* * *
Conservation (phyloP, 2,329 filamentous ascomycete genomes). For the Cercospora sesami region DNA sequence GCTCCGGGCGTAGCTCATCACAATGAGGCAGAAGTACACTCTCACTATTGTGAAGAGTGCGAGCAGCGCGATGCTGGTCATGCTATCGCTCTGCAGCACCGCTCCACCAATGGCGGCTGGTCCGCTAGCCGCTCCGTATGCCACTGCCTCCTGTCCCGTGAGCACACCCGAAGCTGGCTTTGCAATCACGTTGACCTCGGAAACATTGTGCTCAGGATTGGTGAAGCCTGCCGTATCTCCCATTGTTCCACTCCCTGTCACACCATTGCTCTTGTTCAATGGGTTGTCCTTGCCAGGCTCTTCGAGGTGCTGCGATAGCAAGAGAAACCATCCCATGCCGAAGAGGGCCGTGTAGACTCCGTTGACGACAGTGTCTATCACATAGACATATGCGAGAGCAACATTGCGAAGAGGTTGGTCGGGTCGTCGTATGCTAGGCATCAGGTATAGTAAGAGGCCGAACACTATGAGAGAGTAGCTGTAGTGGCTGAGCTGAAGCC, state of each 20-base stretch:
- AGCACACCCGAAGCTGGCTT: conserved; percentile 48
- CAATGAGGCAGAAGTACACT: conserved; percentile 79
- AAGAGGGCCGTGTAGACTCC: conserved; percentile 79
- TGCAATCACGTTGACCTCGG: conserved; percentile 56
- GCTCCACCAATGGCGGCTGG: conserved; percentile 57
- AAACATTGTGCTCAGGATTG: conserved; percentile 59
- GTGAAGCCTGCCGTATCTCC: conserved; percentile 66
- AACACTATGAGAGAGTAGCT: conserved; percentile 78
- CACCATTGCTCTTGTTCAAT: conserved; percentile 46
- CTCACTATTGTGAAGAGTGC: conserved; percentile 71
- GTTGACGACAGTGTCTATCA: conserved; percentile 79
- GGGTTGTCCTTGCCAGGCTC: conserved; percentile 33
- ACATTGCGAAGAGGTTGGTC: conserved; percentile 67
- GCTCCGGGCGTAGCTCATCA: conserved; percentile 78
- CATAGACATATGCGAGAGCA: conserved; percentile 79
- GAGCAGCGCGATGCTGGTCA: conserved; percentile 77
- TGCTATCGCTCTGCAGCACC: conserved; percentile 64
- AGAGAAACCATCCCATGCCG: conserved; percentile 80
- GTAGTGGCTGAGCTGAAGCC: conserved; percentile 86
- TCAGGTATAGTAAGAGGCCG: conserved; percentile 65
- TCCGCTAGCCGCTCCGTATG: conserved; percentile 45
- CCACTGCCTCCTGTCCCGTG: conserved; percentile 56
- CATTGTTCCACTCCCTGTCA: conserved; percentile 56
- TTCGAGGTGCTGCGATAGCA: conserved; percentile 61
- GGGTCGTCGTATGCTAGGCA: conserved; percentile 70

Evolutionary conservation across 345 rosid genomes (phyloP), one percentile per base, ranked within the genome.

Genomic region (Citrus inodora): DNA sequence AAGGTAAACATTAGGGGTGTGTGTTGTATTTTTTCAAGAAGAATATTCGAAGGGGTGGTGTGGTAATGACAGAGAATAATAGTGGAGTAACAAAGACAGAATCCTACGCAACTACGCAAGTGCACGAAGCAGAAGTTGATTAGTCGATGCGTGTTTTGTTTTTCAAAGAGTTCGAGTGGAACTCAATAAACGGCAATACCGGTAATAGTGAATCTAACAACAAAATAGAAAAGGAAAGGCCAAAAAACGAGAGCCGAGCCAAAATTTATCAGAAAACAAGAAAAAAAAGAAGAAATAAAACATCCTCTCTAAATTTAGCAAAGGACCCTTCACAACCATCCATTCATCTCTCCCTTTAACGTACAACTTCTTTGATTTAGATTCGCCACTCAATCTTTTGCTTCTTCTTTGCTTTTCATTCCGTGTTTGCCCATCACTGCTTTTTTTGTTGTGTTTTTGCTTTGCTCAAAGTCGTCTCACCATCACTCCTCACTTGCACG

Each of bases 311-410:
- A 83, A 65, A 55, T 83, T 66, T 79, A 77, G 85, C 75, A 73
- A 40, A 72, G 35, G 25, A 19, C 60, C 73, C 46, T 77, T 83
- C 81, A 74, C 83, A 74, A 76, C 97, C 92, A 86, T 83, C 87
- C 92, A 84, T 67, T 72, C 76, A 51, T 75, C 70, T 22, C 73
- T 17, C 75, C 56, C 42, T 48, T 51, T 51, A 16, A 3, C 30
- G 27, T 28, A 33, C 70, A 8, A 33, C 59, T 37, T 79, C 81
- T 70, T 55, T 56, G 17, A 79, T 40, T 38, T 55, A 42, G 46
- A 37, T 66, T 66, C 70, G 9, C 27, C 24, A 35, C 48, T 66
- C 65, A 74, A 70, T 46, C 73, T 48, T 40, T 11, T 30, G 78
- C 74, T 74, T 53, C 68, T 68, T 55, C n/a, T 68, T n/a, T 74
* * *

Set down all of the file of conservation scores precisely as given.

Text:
Conservation (phyloP, 2,329 filamentous ascomycete genomes). For the Cercospora sesami region DNA sequence GCTCCGGGCGTAGCTCATCACAATGAGGCAGAAGTACACTCTCACTATTGTGAAGAGTGCGAGCAGCGCGATGCTGGTCATGCTATCGCTCTGCAGCACCGCTCCACCAATGGCGGCTGGTCCGCTAGCCGCTCCGTATGCCACTGCCTCCTGTCCCGTGAGCACACCCGAAGCTGGCTTTGCAATCACGTTGACCTCGGAAACATTGTGCTCAGGATTGGTGAAGCCTGCCGTATCTCCCATTGTTCCACTCCCTGTCACACCATTGCTCTTGTTCAATGGGTTGTCCTTGCCAGGCTCTTCGAGGTGCTGCGATAGCAAGAGAAACCATCCCATGCCGAAGAGGGCCGTGTAGACTCCGTTGACGACAGTGTCTATCACATAGACATATGCGAGAGCAACATTGCGAAGAGGTTGGTCGGGTCGTCGTATGCTAGGCATCAGGTATAGTAAGAGGCCGAACACTATGAGAGAGTAGCTGTAGTGGCTGAGCTGAAGCC, state of each 20-base stretch:
- AGCACACCCGAAGCTGGCTT: conserved; percentile 48
- CAATGAGGCAGAAGTACACT: conserved; percentile 79
- AAGAGGGCCGTGTAGACTCC: conserved; percentile 79
- TGCAATCACGTTGACCTCGG: conserved; percentile 56
- GCTCCACCAATGGCGGCTGG: conserved; percentile 57
- AAACATTGTGCTCAGGATTG: conserved; percentile 59
- GTGAAGCCTGCCGTATCTCC: conserved; percentile 66
- AACACTATGAGAGAGTAGCT: conserved; percentile 78
- CACCATTGCTCTTGTTCAAT: conserved; percentile 46
- CTCACTATTGTGAAGAGTGC: conserved; percentile 71
- GTTGACGACAGTGTCTATCA: conserved; percentile 79
- GGGTTGTCCTTGCCAGGCTC: conserved; percentile 33
- ACATTGCGAAGAGGTTGGTC: conserved; percentile 67
- GCTCCGGGCGTAGCTCATCA: conserved; percentile 78
- CATAGACATATGCGAGAGCA: conserved; percentile 79
- GAGCAGCGCGATGCTGGTCA: conserved; percentile 77
- TGCTATCGCTCTGCAGCACC: conserved; percentile 64
- AGAGAAACCATCCCATGCCG: conserved; percentile 80
- GTAGTGGCTGAGCTGAAGCC: conserved; percentile 86
- TCAGGTATAGTAAGAGGCCG: conserved; percentile 65
- TCCGCTAGCCGCTCCGTATG: conserved; percentile 45
- CCACTGCCTCCTGTCCCGTG: conserved; percentile 56
- CATTGTTCCACTCCCTGTCA: conserved; percentile 56
- TTCGAGGTGCTGCGATAGCA: conserved; percentile 61
- GGGTCGTCGTATGCTAGGCA: conserved; percentile 70

Evolutionary conservation across 345 rosid genomes (phyloP), one percentile per base, ranked within the genome.

Genomic region (Citrus inodora): DNA sequence AAGGTAAACATTAGGGGTGTGTGTTGTATTTTTTCAAGAAGAATATTCGAAGGGGTGGTGTGGTAATGACAGAGAATAATAGTGGAGTAACAAAGACAGAATCCTACGCAACTACGCAAGTGCACGAAGCAGAAGTTGATTAGTCGATGCGTGTTTTGTTTTTCAAAGAGTTCGAGTGGAACTCAATAAACGGCAATACCGGTAATAGTGAATCTAACAACAAAATAGAAAAGGAAAGGCCAAAAAACGAGAGCCGAGCCAAAATTTATCAGAAAACAAGAAAAAAAAGAAGAAATAAAACATCCTCTCTAAATTTAGCAAAGGACCCTTCACAACCATCCATTCATCTCTCCCTTTAACGTACAACTTCTTTGATTTAGATTCGCCACTCAATCTTTTGCTTCTTCTTTGCTTTTCATTCCGTGTTTGCCCATCACTGCTTTTTTTGTTGTGTTTTTGCTTTGCTCAAAGTCGTCTCACCATCACTCCTCACTTGCACG

Each of bases 311-410:
- A 83, A 65, A 55, T 83, T 66, T 79, A 77, G 85, C 75, A 73
- A 40, A 72, G 35, G 25, A 19, C 60, C 73, C 46, T 77, T 83
- C 81, A 74, C 83, A 74, A 76, C 97, C 92, A 86, T 83, C 87
- C 92, A 84, T 67, T 72, C 76, A 51, T 75, C 70, T 22, C 73
- T 17, C 75, C 56, C 42, T 48, T 51, T 51, A 16, A 3, C 30
- G 27, T 28, A 33, C 70, A 8, A 33, C 59, T 37, T 79, C 81
- T 70, T 55, T 56, G 17, A 79, T 40, T 38, T 55, A 42, G 46
- A 37, T 66, T 66, C 70, G 9, C 27, C 24, A 35, C 48, T 66
- C 65, A 74, A 70, T 46, C 73, T 48, T 40, T 11, T 30, G 78
- C 74, T 74, T 53, C 68, T 68, T 55, C n/a, T 68, T n/a, T 74